“The station’s condition of licence relating to local programming was an important factor in the approval of an exception to the common ownership policy,” the decision reads. “By authorizing at this time the requested amendment to this condition of licence, which was imposed in 2013 to mitigate the impact of the exception to the common ownership policy, the Commission would substantially reduce the mitigation measure put in place to justify such an exception. Therefore, the Commission is of the view that reducing CKGM’s local programming requirement is not appropriate.”

In its application, Bell had argued the quota caused problems during weeks when the Canadiens weren’t playing. They said this came to a head during the 2019 Stanley Cup Final, when it couldn’t broadcast every game because it would have violated the quota. Instead, the station ran some rerun programming in the evening.

That argument didn’t sway the commission. While it acknowledged that the quota would “bring challenges to CKGM” during certain times of the year, “the station can broadcast 30 hours of non-local programming per broadcast week out of a possible total of 126 hours. The Commission considers that this level allows for a significant amount of non-local content and provides sufficient flexibility for the station’s programming offering.”

The 30 hours a week comes out to about four and a half hours a day, more than enough to have a non-local game every night, a couple of NFL games on the weekend and a Blue Jays game or two.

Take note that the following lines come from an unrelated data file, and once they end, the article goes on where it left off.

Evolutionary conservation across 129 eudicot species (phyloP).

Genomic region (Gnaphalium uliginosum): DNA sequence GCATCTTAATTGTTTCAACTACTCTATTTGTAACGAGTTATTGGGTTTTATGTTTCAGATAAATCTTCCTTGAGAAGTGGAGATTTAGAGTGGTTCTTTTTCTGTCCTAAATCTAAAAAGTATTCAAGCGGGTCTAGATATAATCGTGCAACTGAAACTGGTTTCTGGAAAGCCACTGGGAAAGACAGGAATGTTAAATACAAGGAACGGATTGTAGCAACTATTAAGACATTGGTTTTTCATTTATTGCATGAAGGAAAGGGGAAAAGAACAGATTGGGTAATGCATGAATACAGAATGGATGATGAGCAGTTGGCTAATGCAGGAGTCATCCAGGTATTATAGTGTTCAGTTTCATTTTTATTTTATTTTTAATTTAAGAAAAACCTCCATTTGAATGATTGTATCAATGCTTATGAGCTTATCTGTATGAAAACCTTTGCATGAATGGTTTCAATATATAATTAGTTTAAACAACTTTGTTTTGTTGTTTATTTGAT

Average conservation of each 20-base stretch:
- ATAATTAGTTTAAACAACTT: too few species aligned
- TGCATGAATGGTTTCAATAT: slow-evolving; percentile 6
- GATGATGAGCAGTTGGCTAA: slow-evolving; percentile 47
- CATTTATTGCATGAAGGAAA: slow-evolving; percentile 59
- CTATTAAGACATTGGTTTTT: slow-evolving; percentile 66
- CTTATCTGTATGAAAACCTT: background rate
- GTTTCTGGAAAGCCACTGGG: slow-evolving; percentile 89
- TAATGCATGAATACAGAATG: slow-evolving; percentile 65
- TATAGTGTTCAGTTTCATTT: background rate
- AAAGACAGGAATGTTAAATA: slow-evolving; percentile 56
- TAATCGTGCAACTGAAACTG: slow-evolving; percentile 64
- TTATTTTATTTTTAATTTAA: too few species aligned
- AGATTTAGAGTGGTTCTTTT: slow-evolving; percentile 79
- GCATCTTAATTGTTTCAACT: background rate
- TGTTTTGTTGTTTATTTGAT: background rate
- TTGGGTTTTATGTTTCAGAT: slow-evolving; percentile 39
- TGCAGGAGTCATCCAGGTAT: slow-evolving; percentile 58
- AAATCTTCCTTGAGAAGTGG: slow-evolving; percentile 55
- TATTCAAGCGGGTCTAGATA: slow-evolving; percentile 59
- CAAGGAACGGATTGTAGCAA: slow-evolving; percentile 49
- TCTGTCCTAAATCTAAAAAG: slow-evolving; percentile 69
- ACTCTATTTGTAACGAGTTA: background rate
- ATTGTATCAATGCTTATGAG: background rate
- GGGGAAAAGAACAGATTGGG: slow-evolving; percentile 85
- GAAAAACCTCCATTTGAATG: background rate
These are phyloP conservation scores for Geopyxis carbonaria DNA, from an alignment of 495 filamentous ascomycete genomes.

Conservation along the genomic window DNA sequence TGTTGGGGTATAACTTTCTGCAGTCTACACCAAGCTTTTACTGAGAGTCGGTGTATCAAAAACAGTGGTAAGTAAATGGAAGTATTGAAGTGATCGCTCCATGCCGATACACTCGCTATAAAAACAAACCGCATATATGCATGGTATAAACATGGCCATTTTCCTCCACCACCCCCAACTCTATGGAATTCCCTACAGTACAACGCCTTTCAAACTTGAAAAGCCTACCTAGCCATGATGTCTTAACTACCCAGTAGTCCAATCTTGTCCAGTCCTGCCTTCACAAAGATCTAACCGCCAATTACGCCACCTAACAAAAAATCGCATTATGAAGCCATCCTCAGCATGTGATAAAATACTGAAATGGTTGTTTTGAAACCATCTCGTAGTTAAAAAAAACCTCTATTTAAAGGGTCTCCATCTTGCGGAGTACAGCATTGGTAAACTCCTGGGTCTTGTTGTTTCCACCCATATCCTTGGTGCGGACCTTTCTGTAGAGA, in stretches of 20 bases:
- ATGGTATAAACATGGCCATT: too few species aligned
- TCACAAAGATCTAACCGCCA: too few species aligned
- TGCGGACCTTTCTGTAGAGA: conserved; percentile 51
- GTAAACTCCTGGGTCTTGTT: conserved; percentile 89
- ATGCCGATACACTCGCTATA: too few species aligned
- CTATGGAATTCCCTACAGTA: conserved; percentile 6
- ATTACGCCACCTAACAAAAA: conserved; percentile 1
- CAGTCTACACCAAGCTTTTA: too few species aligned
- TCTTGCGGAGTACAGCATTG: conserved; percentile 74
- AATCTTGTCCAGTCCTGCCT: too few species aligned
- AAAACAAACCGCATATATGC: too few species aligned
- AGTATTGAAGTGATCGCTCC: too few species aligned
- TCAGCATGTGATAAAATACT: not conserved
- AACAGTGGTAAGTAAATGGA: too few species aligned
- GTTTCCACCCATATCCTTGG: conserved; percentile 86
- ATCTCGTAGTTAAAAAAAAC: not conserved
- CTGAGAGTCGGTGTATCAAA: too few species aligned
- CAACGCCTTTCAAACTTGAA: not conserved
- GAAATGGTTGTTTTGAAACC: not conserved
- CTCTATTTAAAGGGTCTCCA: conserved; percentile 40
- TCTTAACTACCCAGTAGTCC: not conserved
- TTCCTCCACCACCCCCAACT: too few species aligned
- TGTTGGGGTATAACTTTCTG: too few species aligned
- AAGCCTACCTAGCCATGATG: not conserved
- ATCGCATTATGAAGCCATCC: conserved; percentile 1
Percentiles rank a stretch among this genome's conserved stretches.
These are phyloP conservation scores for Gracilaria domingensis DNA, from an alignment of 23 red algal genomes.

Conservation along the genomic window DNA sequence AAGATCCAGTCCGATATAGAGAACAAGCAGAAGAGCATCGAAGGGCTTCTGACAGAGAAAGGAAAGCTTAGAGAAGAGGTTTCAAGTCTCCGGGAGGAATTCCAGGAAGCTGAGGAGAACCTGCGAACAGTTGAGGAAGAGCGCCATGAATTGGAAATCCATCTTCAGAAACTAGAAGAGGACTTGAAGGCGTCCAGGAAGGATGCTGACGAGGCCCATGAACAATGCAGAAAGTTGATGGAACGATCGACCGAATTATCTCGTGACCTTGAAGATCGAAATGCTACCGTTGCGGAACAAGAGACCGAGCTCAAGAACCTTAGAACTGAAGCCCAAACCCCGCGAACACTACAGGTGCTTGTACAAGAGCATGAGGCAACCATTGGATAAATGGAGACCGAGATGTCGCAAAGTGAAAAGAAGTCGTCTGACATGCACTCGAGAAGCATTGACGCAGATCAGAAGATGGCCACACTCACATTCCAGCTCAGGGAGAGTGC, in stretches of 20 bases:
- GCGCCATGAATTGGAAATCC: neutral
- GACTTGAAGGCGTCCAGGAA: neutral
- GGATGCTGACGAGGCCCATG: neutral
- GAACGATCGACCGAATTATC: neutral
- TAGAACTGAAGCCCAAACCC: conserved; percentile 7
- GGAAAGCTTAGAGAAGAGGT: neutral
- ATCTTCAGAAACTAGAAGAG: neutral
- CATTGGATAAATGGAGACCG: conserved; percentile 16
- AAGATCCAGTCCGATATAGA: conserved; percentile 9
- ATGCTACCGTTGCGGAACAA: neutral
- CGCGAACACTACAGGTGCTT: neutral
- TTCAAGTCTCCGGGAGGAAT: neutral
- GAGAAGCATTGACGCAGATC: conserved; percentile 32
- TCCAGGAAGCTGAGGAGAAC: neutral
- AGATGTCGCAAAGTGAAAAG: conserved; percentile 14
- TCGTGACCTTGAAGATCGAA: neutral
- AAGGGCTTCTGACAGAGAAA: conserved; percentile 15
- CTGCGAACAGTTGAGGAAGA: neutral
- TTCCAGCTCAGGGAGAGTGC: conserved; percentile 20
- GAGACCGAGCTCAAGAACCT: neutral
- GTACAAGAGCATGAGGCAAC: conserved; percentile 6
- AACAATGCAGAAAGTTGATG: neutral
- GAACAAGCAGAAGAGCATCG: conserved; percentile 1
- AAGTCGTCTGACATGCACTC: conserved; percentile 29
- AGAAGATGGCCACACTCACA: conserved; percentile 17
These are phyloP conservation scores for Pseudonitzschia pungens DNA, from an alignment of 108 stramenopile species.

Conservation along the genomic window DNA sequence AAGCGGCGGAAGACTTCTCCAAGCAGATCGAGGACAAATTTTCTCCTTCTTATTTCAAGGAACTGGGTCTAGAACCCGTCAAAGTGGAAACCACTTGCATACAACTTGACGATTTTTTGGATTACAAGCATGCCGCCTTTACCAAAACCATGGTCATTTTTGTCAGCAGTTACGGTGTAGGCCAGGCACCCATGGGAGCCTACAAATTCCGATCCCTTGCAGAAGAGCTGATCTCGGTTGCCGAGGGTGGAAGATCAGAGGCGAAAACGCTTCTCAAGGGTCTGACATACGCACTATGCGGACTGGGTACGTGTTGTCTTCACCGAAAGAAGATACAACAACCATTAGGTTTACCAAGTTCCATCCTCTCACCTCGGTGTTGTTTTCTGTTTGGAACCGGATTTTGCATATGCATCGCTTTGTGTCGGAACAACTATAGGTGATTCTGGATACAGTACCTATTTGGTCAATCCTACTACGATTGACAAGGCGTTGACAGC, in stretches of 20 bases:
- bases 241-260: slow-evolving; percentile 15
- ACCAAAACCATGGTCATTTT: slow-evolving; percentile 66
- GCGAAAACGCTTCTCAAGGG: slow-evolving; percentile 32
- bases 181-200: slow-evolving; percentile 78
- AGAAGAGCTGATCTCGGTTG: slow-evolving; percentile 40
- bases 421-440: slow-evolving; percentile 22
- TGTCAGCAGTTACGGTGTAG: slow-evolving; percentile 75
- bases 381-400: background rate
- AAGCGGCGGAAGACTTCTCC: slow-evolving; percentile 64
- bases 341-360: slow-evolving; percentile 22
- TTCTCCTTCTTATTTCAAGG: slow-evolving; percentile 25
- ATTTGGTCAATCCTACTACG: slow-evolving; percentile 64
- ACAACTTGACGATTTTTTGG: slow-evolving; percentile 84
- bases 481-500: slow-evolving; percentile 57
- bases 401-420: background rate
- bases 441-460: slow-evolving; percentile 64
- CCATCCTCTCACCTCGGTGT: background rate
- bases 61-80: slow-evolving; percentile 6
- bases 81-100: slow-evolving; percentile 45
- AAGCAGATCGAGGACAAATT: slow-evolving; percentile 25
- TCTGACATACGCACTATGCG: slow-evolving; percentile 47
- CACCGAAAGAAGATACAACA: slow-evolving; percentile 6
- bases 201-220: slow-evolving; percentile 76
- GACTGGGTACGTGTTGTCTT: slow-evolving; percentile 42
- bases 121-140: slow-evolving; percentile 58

The decision is not directly related to the cuts at other TSN stations this week — this application was originally filed in 2019 and published in November.

The CRTC did agree to another licence amendment proposed by TSN — eliminating the need for additional $245,000 in Canadian content contributions from 2013 to 2020. The commission determined that the money had been paid and the licence condition was no longer necessary.

CJAD merges Natasha Hall, Aaron Rand shows, to rebroadcast CTV News at 6

On the heels of recent cuts to its programming, CJAD is reducing its local schedule by an hour a day and merging the shows of afternoon hosts Natasha Hall and Aaron Rand as of next Monday.

The announcement was made at the beginning of Hall’s show on Wednesday. The two, who have known each other for years going back to when Hall did traffic for Rand’s morning show on Q92, will co-host a show from 2 to 6pm weekdays. The new show, whose name hasn’t been announced but will be something like “Montreal Now with Aaron Rand and Natasha Hall”, replaces Hall’s 2-4pm show and Rand’s 4-7pm show.

Hall said Robyn Flynn, currently the producer of Rand’s show, will produce the new show, while Brian Kowlessar, currently with Hall’s show, will stay as technical producer.

The final hour, from 6-7pm, will be a rebroadcast of CTV News Montreal at 6. That follows similar moves from Toronto’s CFRB and Ottawa’s CFRA, which already rebroadcast local CTV newscasts at 6pm. CJAD already rebroadcasts CTV’s national newscast at 11pm and the local 11:30pm CTV newscast.

Meanwhile, morning host Andrew Carter announced Wednesday he would be joining the Live at Five show, from 5am to 5:30am, with Trudie Mason and James Foster.

The end result of these changes will be reducing CJAD’s local original programming down to 11 hours on weekdays, from 5am to 6pm and excluding the Evan Solomon Show from noon to 2pm. That’s much less than it used to be, when CJAD had local programming until 11pm or midnight.

There’s no word of staff cuts as a result of this change, though it may save some money down the road by, for example, not needing to bring in replacements during vacations. A memo from Bell Media on Tuesday said its organizational changes were complete, so there shouldn’t be other major staff cuts in the near future.